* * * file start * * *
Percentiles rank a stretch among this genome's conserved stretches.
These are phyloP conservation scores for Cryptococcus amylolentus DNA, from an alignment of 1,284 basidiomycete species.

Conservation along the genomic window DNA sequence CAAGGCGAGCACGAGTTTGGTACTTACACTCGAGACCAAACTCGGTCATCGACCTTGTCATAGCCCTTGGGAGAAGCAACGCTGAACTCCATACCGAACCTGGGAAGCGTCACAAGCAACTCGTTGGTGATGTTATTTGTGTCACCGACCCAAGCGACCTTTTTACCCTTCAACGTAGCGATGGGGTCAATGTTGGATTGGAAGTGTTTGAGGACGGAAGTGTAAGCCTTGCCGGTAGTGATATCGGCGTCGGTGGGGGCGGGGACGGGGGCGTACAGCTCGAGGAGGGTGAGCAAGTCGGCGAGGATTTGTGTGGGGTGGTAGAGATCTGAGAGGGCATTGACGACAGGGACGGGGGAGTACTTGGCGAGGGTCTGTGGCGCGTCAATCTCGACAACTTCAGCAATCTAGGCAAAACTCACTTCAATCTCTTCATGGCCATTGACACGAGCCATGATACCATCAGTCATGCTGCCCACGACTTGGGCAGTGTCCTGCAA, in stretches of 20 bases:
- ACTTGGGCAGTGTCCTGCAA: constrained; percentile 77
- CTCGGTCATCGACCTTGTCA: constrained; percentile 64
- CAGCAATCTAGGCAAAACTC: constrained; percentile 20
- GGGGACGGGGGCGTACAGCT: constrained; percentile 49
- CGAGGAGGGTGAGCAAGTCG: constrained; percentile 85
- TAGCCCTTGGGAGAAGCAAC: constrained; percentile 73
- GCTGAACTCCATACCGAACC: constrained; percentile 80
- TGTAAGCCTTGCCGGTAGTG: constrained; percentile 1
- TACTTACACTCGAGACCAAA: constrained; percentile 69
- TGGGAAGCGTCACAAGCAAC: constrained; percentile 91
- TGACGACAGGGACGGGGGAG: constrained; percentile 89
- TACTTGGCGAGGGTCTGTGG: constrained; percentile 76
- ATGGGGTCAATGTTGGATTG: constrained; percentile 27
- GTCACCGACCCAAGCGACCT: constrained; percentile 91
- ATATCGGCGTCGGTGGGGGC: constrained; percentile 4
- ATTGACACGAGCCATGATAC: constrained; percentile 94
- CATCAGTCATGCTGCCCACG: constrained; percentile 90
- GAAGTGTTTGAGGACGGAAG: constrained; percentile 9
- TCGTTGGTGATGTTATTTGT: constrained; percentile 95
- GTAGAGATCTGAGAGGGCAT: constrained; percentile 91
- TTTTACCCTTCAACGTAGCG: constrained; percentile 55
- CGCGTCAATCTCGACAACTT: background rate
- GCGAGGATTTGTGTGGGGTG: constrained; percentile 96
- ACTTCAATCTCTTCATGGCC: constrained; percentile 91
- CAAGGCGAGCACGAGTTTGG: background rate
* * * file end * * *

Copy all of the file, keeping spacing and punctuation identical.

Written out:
Percentiles rank a stretch among this genome's conserved stretches.
These are phyloP conservation scores for Cryptococcus amylolentus DNA, from an alignment of 1,284 basidiomycete species.

Conservation along the genomic window DNA sequence CAAGGCGAGCACGAGTTTGGTACTTACACTCGAGACCAAACTCGGTCATCGACCTTGTCATAGCCCTTGGGAGAAGCAACGCTGAACTCCATACCGAACCTGGGAAGCGTCACAAGCAACTCGTTGGTGATGTTATTTGTGTCACCGACCCAAGCGACCTTTTTACCCTTCAACGTAGCGATGGGGTCAATGTTGGATTGGAAGTGTTTGAGGACGGAAGTGTAAGCCTTGCCGGTAGTGATATCGGCGTCGGTGGGGGCGGGGACGGGGGCGTACAGCTCGAGGAGGGTGAGCAAGTCGGCGAGGATTTGTGTGGGGTGGTAGAGATCTGAGAGGGCATTGACGACAGGGACGGGGGAGTACTTGGCGAGGGTCTGTGGCGCGTCAATCTCGACAACTTCAGCAATCTAGGCAAAACTCACTTCAATCTCTTCATGGCCATTGACACGAGCCATGATACCATCAGTCATGCTGCCCACGACTTGGGCAGTGTCCTGCAA, in stretches of 20 bases:
- ACTTGGGCAGTGTCCTGCAA: constrained; percentile 77
- CTCGGTCATCGACCTTGTCA: constrained; percentile 64
- CAGCAATCTAGGCAAAACTC: constrained; percentile 20
- GGGGACGGGGGCGTACAGCT: constrained; percentile 49
- CGAGGAGGGTGAGCAAGTCG: constrained; percentile 85
- TAGCCCTTGGGAGAAGCAAC: constrained; percentile 73
- GCTGAACTCCATACCGAACC: constrained; percentile 80
- TGTAAGCCTTGCCGGTAGTG: constrained; percentile 1
- TACTTACACTCGAGACCAAA: constrained; percentile 69
- TGGGAAGCGTCACAAGCAAC: constrained; percentile 91
- TGACGACAGGGACGGGGGAG: constrained; percentile 89
- TACTTGGCGAGGGTCTGTGG: constrained; percentile 76
- ATGGGGTCAATGTTGGATTG: constrained; percentile 27
- GTCACCGACCCAAGCGACCT: constrained; percentile 91
- ATATCGGCGTCGGTGGGGGC: constrained; percentile 4
- ATTGACACGAGCCATGATAC: constrained; percentile 94
- CATCAGTCATGCTGCCCACG: constrained; percentile 90
- GAAGTGTTTGAGGACGGAAG: constrained; percentile 9
- TCGTTGGTGATGTTATTTGT: constrained; percentile 95
- GTAGAGATCTGAGAGGGCAT: constrained; percentile 91
- TTTTACCCTTCAACGTAGCG: constrained; percentile 55
- CGCGTCAATCTCGACAACTT: background rate
- GCGAGGATTTGTGTGGGGTG: constrained; percentile 96
- ACTTCAATCTCTTCATGGCC: constrained; percentile 91
- CAAGGCGAGCACGAGTTTGG: background rate